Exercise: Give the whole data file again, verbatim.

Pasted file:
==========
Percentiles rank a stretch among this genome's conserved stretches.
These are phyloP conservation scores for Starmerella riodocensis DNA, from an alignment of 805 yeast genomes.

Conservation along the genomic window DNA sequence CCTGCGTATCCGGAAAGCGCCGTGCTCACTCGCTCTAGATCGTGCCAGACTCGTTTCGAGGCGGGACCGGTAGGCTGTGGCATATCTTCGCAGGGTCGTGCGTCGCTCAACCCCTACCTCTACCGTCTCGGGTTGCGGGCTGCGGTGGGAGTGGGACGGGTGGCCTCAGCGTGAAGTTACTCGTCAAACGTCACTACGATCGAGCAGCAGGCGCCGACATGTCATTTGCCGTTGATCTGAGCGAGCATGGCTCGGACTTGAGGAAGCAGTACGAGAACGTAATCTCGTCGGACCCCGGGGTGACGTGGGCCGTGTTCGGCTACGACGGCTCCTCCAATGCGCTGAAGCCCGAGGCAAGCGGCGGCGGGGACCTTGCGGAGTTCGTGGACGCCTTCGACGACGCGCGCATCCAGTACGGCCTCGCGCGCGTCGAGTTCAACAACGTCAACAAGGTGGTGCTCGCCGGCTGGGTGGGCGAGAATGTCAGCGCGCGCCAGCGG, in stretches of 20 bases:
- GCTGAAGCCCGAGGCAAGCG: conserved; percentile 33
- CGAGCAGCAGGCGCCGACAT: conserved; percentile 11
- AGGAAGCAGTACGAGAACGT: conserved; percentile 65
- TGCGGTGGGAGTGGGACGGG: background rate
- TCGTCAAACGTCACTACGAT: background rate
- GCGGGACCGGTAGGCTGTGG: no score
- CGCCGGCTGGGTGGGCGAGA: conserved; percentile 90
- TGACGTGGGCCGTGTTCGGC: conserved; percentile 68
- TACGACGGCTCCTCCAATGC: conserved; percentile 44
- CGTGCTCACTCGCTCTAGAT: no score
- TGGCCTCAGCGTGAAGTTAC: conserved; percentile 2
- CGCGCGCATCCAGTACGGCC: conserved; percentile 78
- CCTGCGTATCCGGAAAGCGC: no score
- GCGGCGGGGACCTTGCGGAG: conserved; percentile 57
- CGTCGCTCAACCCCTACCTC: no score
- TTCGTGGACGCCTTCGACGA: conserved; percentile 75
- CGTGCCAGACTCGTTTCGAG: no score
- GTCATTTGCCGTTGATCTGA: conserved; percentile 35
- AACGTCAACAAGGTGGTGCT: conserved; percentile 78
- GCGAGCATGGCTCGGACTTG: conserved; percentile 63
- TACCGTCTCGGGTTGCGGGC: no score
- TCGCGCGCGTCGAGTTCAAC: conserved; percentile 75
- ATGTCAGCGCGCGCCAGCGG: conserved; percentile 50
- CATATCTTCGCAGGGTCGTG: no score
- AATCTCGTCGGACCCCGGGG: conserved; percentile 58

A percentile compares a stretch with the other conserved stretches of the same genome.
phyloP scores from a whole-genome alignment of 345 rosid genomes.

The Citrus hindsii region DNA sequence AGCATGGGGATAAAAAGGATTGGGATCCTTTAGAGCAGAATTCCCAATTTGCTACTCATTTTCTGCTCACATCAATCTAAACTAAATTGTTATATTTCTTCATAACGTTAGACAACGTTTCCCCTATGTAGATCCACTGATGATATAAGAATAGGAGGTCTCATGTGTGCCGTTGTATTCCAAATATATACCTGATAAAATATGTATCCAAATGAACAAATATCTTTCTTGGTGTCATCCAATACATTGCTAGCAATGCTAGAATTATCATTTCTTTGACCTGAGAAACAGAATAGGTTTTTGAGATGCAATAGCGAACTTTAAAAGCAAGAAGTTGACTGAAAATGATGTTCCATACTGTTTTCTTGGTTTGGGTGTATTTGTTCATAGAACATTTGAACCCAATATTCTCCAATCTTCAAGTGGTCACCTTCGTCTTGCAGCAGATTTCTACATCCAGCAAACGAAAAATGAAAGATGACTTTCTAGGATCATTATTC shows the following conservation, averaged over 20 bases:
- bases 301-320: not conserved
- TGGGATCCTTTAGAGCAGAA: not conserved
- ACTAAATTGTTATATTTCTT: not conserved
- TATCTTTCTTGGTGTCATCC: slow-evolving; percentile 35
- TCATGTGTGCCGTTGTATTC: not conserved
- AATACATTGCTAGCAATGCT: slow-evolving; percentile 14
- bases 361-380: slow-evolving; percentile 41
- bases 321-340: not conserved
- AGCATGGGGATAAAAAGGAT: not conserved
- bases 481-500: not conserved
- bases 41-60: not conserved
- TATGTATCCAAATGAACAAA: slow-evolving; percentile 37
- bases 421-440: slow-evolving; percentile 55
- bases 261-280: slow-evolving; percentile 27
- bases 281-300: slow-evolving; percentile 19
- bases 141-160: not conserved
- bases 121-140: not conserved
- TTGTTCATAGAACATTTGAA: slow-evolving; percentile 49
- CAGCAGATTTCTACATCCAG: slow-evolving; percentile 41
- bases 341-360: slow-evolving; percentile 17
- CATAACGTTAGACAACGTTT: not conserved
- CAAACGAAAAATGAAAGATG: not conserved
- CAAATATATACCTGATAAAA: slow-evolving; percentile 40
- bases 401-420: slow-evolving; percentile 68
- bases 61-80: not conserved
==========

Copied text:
Percentiles rank a stretch among this genome's conserved stretches.
These are phyloP conservation scores for Starmerella riodocensis DNA, from an alignment of 805 yeast genomes.

Conservation along the genomic window DNA sequence CCTGCGTATCCGGAAAGCGCCGTGCTCACTCGCTCTAGATCGTGCCAGACTCGTTTCGAGGCGGGACCGGTAGGCTGTGGCATATCTTCGCAGGGTCGTGCGTCGCTCAACCCCTACCTCTACCGTCTCGGGTTGCGGGCTGCGGTGGGAGTGGGACGGGTGGCCTCAGCGTGAAGTTACTCGTCAAACGTCACTACGATCGAGCAGCAGGCGCCGACATGTCATTTGCCGTTGATCTGAGCGAGCATGGCTCGGACTTGAGGAAGCAGTACGAGAACGTAATCTCGTCGGACCCCGGGGTGACGTGGGCCGTGTTCGGCTACGACGGCTCCTCCAATGCGCTGAAGCCCGAGGCAAGCGGCGGCGGGGACCTTGCGGAGTTCGTGGACGCCTTCGACGACGCGCGCATCCAGTACGGCCTCGCGCGCGTCGAGTTCAACAACGTCAACAAGGTGGTGCTCGCCGGCTGGGTGGGCGAGAATGTCAGCGCGCGCCAGCGG, in stretches of 20 bases:
- GCTGAAGCCCGAGGCAAGCG: conserved; percentile 33
- CGAGCAGCAGGCGCCGACAT: conserved; percentile 11
- AGGAAGCAGTACGAGAACGT: conserved; percentile 65
- TGCGGTGGGAGTGGGACGGG: background rate
- TCGTCAAACGTCACTACGAT: background rate
- GCGGGACCGGTAGGCTGTGG: no score
- CGCCGGCTGGGTGGGCGAGA: conserved; percentile 90
- TGACGTGGGCCGTGTTCGGC: conserved; percentile 68
- TACGACGGCTCCTCCAATGC: conserved; percentile 44
- CGTGCTCACTCGCTCTAGAT: no score
- TGGCCTCAGCGTGAAGTTAC: conserved; percentile 2
- CGCGCGCATCCAGTACGGCC: conserved; percentile 78
- CCTGCGTATCCGGAAAGCGC: no score
- GCGGCGGGGACCTTGCGGAG: conserved; percentile 57
- CGTCGCTCAACCCCTACCTC: no score
- TTCGTGGACGCCTTCGACGA: conserved; percentile 75
- CGTGCCAGACTCGTTTCGAG: no score
- GTCATTTGCCGTTGATCTGA: conserved; percentile 35
- AACGTCAACAAGGTGGTGCT: conserved; percentile 78
- GCGAGCATGGCTCGGACTTG: conserved; percentile 63
- TACCGTCTCGGGTTGCGGGC: no score
- TCGCGCGCGTCGAGTTCAAC: conserved; percentile 75
- ATGTCAGCGCGCGCCAGCGG: conserved; percentile 50
- CATATCTTCGCAGGGTCGTG: no score
- AATCTCGTCGGACCCCGGGG: conserved; percentile 58

A percentile compares a stretch with the other conserved stretches of the same genome.
phyloP scores from a whole-genome alignment of 345 rosid genomes.

The Citrus hindsii region DNA sequence AGCATGGGGATAAAAAGGATTGGGATCCTTTAGAGCAGAATTCCCAATTTGCTACTCATTTTCTGCTCACATCAATCTAAACTAAATTGTTATATTTCTTCATAACGTTAGACAACGTTTCCCCTATGTAGATCCACTGATGATATAAGAATAGGAGGTCTCATGTGTGCCGTTGTATTCCAAATATATACCTGATAAAATATGTATCCAAATGAACAAATATCTTTCTTGGTGTCATCCAATACATTGCTAGCAATGCTAGAATTATCATTTCTTTGACCTGAGAAACAGAATAGGTTTTTGAGATGCAATAGCGAACTTTAAAAGCAAGAAGTTGACTGAAAATGATGTTCCATACTGTTTTCTTGGTTTGGGTGTATTTGTTCATAGAACATTTGAACCCAATATTCTCCAATCTTCAAGTGGTCACCTTCGTCTTGCAGCAGATTTCTACATCCAGCAAACGAAAAATGAAAGATGACTTTCTAGGATCATTATTC shows the following conservation, averaged over 20 bases:
- bases 301-320: not conserved
- TGGGATCCTTTAGAGCAGAA: not conserved
- ACTAAATTGTTATATTTCTT: not conserved
- TATCTTTCTTGGTGTCATCC: slow-evolving; percentile 35
- TCATGTGTGCCGTTGTATTC: not conserved
- AATACATTGCTAGCAATGCT: slow-evolving; percentile 14
- bases 361-380: slow-evolving; percentile 41
- bases 321-340: not conserved
- AGCATGGGGATAAAAAGGAT: not conserved
- bases 481-500: not conserved
- bases 41-60: not conserved
- TATGTATCCAAATGAACAAA: slow-evolving; percentile 37
- bases 421-440: slow-evolving; percentile 55
- bases 261-280: slow-evolving; percentile 27
- bases 281-300: slow-evolving; percentile 19
- bases 141-160: not conserved
- bases 121-140: not conserved
- TTGTTCATAGAACATTTGAA: slow-evolving; percentile 49
- CAGCAGATTTCTACATCCAG: slow-evolving; percentile 41
- bases 341-360: slow-evolving; percentile 17
- CATAACGTTAGACAACGTTT: not conserved
- CAAACGAAAAATGAAAGATG: not conserved
- CAAATATATACCTGATAAAA: slow-evolving; percentile 40
- bases 401-420: slow-evolving; percentile 68
- bases 61-80: not conserved